Monday, March 31, 2008

Northern Fish farm moratorium well received by farm opponents

"Today's announcement means there's a greater chance we will succeed in protecting wild salmon for future generations," -- Gerald Amos, Friends of Wild Salmon chairperson commenting on the moratorium on fish farms in Northern BC waters.

Those groups that have been fighting the fight against the creation of fish farms in Northern BC are still celebrating the government announcement of last week which will see fish farm development limited to those waters of the Central and Southern coast.

Realizing however that it's only a first step, all of the stakeholders in the drive to keep the fish farms out of the north are already making their plans to keep the heat on the government for when the moratorium comes up again.

The Daily news featured more feedback on the issue as their front page story in Monday's edition.

'Monumental' day long time in coming say activists who voe to keep up pressure
By Kris Schumacher
The Daily News
Monday, March 31, 2008

Pages one and three

All across the province, conservation groups and politicians have been celebrating the recent government announcement of an immediate moratorium on fish farms on the North Coast
The Coastal Alliance for Aquaculture Reform welcomed Thursday's decision by Agriculture and Lands Minister Pat Bell, acknowledging that it marks a major turning point in recognizing the need to protect marine ecosystems and wild salmon stocks from the impacts of current salmon-farming practices.

"This a monumental day for Northern B.C.'s salmon and the communities that depend on them," said Des Nobels of the T.Buck Suzuki Foundation in Prince Rupert.

"The people of the North, who hold their wild salmon in high esteem, worked hard to make their wishes clear to government. But this announcement is just the first step in addressing the concerns of all British Columbians about the threats posed by the salmon farming industry to the future of our wild salmon."

The Friends of Wild Salmon, which has also led a public outcry against salmon farms since 2005 and brought together various stakeholder groups, said it was also grateful that government listened to northerners who spoke out and signed petitions calling for an end to fish farms.
"Today's announcement means there's a greater chance we will succeed in protecting wild salmon for future generations," said Gerald Amos, Friends of Wild Salmon chairperson.

"While we are relieved that there will be no fish farms in the North, we will continue to support our neighbours in southern B.C. who are struggling to protect wild salmon from the impacts of fish farms."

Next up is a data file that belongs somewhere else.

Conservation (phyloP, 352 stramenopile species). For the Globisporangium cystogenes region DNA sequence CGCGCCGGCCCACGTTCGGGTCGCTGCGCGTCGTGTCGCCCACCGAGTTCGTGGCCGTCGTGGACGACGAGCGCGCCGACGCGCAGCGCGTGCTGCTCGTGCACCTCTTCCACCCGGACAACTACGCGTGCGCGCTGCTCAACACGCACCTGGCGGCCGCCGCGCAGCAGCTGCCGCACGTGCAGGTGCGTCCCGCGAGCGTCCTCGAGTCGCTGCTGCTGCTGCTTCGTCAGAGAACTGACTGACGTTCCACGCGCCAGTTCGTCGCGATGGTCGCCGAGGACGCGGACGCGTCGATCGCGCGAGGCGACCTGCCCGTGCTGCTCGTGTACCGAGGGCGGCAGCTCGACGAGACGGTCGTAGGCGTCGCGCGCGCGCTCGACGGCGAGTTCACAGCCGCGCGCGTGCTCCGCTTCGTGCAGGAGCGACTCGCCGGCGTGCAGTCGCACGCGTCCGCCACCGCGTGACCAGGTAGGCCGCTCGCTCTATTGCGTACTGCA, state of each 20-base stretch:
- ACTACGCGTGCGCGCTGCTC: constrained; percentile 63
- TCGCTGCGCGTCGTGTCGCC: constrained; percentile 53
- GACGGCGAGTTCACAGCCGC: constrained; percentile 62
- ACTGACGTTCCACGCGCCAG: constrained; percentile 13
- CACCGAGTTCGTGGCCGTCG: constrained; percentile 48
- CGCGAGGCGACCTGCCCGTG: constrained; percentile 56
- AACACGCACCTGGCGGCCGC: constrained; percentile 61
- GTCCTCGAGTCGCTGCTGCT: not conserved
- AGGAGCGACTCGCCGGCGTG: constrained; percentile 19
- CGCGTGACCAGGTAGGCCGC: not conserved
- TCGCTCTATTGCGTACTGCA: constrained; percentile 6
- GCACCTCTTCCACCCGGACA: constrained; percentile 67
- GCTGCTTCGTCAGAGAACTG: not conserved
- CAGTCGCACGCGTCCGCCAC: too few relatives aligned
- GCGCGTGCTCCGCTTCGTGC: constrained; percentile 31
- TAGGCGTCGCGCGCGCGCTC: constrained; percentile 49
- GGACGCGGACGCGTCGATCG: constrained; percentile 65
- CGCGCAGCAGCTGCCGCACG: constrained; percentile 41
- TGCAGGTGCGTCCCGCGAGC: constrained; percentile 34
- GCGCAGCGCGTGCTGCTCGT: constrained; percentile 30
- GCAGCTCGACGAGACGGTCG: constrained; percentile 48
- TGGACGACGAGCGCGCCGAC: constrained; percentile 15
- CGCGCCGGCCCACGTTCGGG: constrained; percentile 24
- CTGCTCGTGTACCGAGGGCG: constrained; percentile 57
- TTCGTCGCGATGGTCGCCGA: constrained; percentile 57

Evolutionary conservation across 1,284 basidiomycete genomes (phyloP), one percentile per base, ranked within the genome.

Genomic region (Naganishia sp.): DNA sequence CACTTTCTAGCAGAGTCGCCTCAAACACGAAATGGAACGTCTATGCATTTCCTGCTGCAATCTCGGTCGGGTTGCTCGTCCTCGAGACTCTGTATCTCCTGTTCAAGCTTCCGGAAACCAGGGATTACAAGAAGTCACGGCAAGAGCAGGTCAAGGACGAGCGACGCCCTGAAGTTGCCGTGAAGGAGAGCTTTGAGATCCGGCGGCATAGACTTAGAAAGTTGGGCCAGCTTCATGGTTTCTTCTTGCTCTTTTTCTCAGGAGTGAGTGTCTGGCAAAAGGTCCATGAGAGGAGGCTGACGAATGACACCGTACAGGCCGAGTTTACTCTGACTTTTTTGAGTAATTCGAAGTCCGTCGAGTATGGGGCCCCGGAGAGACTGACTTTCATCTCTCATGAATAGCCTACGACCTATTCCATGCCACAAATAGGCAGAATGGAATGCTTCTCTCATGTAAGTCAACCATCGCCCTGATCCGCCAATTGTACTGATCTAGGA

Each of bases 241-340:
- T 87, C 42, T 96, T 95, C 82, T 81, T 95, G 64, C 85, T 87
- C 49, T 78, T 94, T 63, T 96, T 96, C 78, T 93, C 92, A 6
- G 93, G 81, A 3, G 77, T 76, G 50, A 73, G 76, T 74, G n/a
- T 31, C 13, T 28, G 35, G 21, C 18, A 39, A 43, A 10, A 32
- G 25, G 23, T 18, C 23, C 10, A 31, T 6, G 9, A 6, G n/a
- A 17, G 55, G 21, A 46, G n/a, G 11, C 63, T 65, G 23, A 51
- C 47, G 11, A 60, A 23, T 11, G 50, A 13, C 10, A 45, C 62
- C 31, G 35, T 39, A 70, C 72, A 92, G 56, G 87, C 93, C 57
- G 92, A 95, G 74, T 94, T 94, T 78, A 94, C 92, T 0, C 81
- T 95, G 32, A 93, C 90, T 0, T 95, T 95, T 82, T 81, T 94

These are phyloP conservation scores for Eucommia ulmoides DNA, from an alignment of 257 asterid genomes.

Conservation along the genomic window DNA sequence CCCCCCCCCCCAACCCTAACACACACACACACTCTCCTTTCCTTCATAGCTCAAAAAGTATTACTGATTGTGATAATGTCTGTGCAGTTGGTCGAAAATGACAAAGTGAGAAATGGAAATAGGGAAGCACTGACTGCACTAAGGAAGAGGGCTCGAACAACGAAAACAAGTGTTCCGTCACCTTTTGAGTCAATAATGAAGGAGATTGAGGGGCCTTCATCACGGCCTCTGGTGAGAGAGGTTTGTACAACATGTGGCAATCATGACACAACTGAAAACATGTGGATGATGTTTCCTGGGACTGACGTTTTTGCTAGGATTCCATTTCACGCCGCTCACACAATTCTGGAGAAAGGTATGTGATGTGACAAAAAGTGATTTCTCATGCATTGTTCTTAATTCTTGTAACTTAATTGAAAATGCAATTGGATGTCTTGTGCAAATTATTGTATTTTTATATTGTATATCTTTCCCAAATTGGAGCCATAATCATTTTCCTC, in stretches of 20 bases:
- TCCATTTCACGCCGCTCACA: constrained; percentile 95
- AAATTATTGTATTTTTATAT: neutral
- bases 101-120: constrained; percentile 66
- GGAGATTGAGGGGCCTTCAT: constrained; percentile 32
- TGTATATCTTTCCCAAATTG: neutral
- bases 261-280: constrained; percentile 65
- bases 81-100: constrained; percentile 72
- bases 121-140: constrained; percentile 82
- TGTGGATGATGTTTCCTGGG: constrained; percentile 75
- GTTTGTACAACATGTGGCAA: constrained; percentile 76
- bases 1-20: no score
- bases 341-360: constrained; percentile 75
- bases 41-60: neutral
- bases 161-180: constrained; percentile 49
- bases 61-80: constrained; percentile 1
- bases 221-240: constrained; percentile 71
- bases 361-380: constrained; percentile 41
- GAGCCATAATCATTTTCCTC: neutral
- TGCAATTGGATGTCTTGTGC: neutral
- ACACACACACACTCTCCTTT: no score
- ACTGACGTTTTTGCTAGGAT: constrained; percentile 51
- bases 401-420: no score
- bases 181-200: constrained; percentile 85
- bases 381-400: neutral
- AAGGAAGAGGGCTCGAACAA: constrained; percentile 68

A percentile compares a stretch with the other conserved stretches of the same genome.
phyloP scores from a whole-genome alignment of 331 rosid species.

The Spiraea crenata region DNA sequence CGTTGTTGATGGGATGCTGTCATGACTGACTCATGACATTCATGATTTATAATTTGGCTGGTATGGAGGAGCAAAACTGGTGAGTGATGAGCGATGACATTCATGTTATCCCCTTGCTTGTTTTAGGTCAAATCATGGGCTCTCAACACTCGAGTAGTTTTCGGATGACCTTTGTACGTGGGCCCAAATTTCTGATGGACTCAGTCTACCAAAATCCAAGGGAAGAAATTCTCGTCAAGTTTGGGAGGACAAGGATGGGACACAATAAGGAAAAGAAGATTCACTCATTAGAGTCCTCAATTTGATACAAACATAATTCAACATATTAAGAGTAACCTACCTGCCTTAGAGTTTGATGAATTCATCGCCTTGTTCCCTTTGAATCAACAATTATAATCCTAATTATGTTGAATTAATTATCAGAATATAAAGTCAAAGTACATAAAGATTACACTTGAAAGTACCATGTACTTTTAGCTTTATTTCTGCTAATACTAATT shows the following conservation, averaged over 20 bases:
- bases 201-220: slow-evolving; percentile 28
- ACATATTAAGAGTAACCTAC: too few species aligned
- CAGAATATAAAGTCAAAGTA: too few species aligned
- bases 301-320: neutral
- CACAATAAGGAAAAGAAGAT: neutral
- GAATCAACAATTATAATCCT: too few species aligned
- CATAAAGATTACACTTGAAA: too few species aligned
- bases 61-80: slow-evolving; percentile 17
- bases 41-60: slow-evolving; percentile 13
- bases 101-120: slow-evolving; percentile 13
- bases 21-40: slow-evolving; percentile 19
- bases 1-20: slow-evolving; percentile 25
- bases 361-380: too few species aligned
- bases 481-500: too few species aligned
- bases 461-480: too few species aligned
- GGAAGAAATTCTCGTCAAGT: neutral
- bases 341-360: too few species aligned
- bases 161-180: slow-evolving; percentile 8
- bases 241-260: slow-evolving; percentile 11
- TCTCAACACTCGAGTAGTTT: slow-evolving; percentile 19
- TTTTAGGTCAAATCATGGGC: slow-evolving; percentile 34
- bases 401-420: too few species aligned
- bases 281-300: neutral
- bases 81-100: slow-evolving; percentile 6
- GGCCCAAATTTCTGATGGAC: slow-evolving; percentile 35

However, the news of an immediate halt to fish farm expansion north of Klemtu was accompanied by the approval of a new finfish farm in Nootka Sound as well as a replacement licence in Clayquot Sound.

Groups including CARR and FOWS were still highly critical of government for the new licences, complaining that this was the first response to any of the recommendations from Legislature's Special Committee on Sustainable Aquaculture.

The province had also approved six open-net cage licences since May 2007. These groups and other stakeholders are still awaiting a response another critical SCSA recommendation - the implementation of closed-containment salmon farming.

"If net-cage salmon farming is not appropriate for our northern waters, why is it still permitted in the south?" asked Catherine Stewart of the Living Oceans Society, a CAAR member group.
"We applaud this government for listening to the citizens of the North and granting a reprieve to the wild salmon and waters on the North Coast, it is now imperative that the province acts to move salmon farms in the south and central coasts to closed-containment before the wild pink and chum fall into localized extinctions."

Skeena MLA and Fisheries Critic Robin Austin, who chaired the SCSA, says the announcement represents the first time the province has faced up to the risks fish farms pose to the environment and wild fish stocks.

While he is pleased with this first small step, he echoed the sentiments of conservationists, saying we have yet to hear about the government's plan for the south and central coasts.
"It is unfortunate that the government took this long to act on the concerns raised in the report of the SCSA," said Austin.

"It is only a modest beginning on making our aquaculture industry sustainable. We need to see what the government does when the suspension of finfish aquaculture on the North Coast comes to an end."

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